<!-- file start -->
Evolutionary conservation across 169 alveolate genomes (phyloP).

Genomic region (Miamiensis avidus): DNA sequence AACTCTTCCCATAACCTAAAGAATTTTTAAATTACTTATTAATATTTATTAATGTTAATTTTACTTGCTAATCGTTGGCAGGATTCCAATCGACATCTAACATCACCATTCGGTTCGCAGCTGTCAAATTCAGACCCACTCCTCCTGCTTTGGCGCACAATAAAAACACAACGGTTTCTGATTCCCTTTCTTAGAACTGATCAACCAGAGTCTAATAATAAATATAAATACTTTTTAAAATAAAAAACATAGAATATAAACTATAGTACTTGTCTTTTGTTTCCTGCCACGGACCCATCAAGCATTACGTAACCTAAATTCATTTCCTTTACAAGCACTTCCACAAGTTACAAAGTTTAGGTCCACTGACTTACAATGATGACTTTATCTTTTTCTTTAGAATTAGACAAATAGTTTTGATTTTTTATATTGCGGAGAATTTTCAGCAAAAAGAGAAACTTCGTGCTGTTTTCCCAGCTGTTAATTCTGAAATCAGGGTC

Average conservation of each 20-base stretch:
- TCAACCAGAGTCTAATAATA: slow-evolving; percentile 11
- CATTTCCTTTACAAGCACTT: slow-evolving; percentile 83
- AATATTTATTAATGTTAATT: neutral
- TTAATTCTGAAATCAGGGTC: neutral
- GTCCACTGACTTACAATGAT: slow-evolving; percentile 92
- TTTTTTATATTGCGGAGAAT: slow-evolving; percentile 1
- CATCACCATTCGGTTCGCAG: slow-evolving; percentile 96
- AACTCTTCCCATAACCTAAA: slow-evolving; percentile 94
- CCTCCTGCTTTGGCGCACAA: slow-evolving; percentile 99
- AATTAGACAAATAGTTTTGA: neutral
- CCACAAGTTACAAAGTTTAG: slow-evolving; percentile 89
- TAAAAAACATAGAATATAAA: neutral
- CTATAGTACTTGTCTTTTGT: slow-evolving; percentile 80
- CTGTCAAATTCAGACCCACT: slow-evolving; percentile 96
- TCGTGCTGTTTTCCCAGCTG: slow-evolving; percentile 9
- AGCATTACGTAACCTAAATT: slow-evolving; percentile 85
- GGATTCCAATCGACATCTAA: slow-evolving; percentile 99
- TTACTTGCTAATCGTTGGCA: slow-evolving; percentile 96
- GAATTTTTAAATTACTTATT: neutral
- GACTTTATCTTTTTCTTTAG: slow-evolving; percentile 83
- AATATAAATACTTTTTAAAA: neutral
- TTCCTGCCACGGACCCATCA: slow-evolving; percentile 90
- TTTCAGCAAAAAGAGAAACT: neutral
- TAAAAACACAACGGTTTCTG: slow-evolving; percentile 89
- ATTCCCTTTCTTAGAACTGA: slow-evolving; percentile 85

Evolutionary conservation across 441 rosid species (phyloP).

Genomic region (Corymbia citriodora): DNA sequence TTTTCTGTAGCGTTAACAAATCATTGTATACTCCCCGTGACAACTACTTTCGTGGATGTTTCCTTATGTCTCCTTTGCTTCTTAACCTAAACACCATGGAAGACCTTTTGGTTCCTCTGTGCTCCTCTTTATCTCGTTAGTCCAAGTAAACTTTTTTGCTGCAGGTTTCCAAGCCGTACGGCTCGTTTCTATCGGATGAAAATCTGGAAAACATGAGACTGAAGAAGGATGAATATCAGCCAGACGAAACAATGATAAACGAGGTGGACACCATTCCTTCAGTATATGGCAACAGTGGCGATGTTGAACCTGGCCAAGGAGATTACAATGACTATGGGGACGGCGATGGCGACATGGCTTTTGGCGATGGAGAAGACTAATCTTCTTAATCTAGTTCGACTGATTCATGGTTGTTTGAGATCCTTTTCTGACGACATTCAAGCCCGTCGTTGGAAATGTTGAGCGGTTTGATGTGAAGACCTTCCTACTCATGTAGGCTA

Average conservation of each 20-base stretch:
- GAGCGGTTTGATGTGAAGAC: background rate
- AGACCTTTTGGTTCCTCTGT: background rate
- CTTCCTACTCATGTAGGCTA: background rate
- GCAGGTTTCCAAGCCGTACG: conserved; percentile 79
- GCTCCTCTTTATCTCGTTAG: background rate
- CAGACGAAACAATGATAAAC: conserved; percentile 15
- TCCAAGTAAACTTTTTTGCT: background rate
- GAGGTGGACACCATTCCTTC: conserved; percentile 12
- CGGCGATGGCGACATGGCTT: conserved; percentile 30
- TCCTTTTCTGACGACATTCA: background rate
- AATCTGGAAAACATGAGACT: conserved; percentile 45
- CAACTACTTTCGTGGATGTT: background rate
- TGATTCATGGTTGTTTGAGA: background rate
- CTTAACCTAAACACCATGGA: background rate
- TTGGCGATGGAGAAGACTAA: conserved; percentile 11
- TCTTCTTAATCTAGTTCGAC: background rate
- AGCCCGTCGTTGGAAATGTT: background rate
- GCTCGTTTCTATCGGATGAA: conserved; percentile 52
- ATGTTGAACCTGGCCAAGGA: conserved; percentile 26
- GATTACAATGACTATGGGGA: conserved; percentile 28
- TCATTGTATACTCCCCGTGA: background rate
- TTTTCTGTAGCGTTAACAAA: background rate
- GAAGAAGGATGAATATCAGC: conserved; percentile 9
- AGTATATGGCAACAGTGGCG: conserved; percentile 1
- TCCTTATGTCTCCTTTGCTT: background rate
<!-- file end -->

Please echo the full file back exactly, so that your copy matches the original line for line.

Evolutionary conservation across 169 alveolate genomes (phyloP).

Genomic region (Miamiensis avidus): DNA sequence AACTCTTCCCATAACCTAAAGAATTTTTAAATTACTTATTAATATTTATTAATGTTAATTTTACTTGCTAATCGTTGGCAGGATTCCAATCGACATCTAACATCACCATTCGGTTCGCAGCTGTCAAATTCAGACCCACTCCTCCTGCTTTGGCGCACAATAAAAACACAACGGTTTCTGATTCCCTTTCTTAGAACTGATCAACCAGAGTCTAATAATAAATATAAATACTTTTTAAAATAAAAAACATAGAATATAAACTATAGTACTTGTCTTTTGTTTCCTGCCACGGACCCATCAAGCATTACGTAACCTAAATTCATTTCCTTTACAAGCACTTCCACAAGTTACAAAGTTTAGGTCCACTGACTTACAATGATGACTTTATCTTTTTCTTTAGAATTAGACAAATAGTTTTGATTTTTTATATTGCGGAGAATTTTCAGCAAAAAGAGAAACTTCGTGCTGTTTTCCCAGCTGTTAATTCTGAAATCAGGGTC

Average conservation of each 20-base stretch:
- TCAACCAGAGTCTAATAATA: slow-evolving; percentile 11
- CATTTCCTTTACAAGCACTT: slow-evolving; percentile 83
- AATATTTATTAATGTTAATT: neutral
- TTAATTCTGAAATCAGGGTC: neutral
- GTCCACTGACTTACAATGAT: slow-evolving; percentile 92
- TTTTTTATATTGCGGAGAAT: slow-evolving; percentile 1
- CATCACCATTCGGTTCGCAG: slow-evolving; percentile 96
- AACTCTTCCCATAACCTAAA: slow-evolving; percentile 94
- CCTCCTGCTTTGGCGCACAA: slow-evolving; percentile 99
- AATTAGACAAATAGTTTTGA: neutral
- CCACAAGTTACAAAGTTTAG: slow-evolving; percentile 89
- TAAAAAACATAGAATATAAA: neutral
- CTATAGTACTTGTCTTTTGT: slow-evolving; percentile 80
- CTGTCAAATTCAGACCCACT: slow-evolving; percentile 96
- TCGTGCTGTTTTCCCAGCTG: slow-evolving; percentile 9
- AGCATTACGTAACCTAAATT: slow-evolving; percentile 85
- GGATTCCAATCGACATCTAA: slow-evolving; percentile 99
- TTACTTGCTAATCGTTGGCA: slow-evolving; percentile 96
- GAATTTTTAAATTACTTATT: neutral
- GACTTTATCTTTTTCTTTAG: slow-evolving; percentile 83
- AATATAAATACTTTTTAAAA: neutral
- TTCCTGCCACGGACCCATCA: slow-evolving; percentile 90
- TTTCAGCAAAAAGAGAAACT: neutral
- TAAAAACACAACGGTTTCTG: slow-evolving; percentile 89
- ATTCCCTTTCTTAGAACTGA: slow-evolving; percentile 85

Evolutionary conservation across 441 rosid species (phyloP).

Genomic region (Corymbia citriodora): DNA sequence TTTTCTGTAGCGTTAACAAATCATTGTATACTCCCCGTGACAACTACTTTCGTGGATGTTTCCTTATGTCTCCTTTGCTTCTTAACCTAAACACCATGGAAGACCTTTTGGTTCCTCTGTGCTCCTCTTTATCTCGTTAGTCCAAGTAAACTTTTTTGCTGCAGGTTTCCAAGCCGTACGGCTCGTTTCTATCGGATGAAAATCTGGAAAACATGAGACTGAAGAAGGATGAATATCAGCCAGACGAAACAATGATAAACGAGGTGGACACCATTCCTTCAGTATATGGCAACAGTGGCGATGTTGAACCTGGCCAAGGAGATTACAATGACTATGGGGACGGCGATGGCGACATGGCTTTTGGCGATGGAGAAGACTAATCTTCTTAATCTAGTTCGACTGATTCATGGTTGTTTGAGATCCTTTTCTGACGACATTCAAGCCCGTCGTTGGAAATGTTGAGCGGTTTGATGTGAAGACCTTCCTACTCATGTAGGCTA

Average conservation of each 20-base stretch:
- GAGCGGTTTGATGTGAAGAC: background rate
- AGACCTTTTGGTTCCTCTGT: background rate
- CTTCCTACTCATGTAGGCTA: background rate
- GCAGGTTTCCAAGCCGTACG: conserved; percentile 79
- GCTCCTCTTTATCTCGTTAG: background rate
- CAGACGAAACAATGATAAAC: conserved; percentile 15
- TCCAAGTAAACTTTTTTGCT: background rate
- GAGGTGGACACCATTCCTTC: conserved; percentile 12
- CGGCGATGGCGACATGGCTT: conserved; percentile 30
- TCCTTTTCTGACGACATTCA: background rate
- AATCTGGAAAACATGAGACT: conserved; percentile 45
- CAACTACTTTCGTGGATGTT: background rate
- TGATTCATGGTTGTTTGAGA: background rate
- CTTAACCTAAACACCATGGA: background rate
- TTGGCGATGGAGAAGACTAA: conserved; percentile 11
- TCTTCTTAATCTAGTTCGAC: background rate
- AGCCCGTCGTTGGAAATGTT: background rate
- GCTCGTTTCTATCGGATGAA: conserved; percentile 52
- ATGTTGAACCTGGCCAAGGA: conserved; percentile 26
- GATTACAATGACTATGGGGA: conserved; percentile 28
- TCATTGTATACTCCCCGTGA: background rate
- TTTTCTGTAGCGTTAACAAA: background rate
- GAAGAAGGATGAATATCAGC: conserved; percentile 9
- AGTATATGGCAACAGTGGCG: conserved; percentile 1
- TCCTTATGTCTCCTTTGCTT: background rate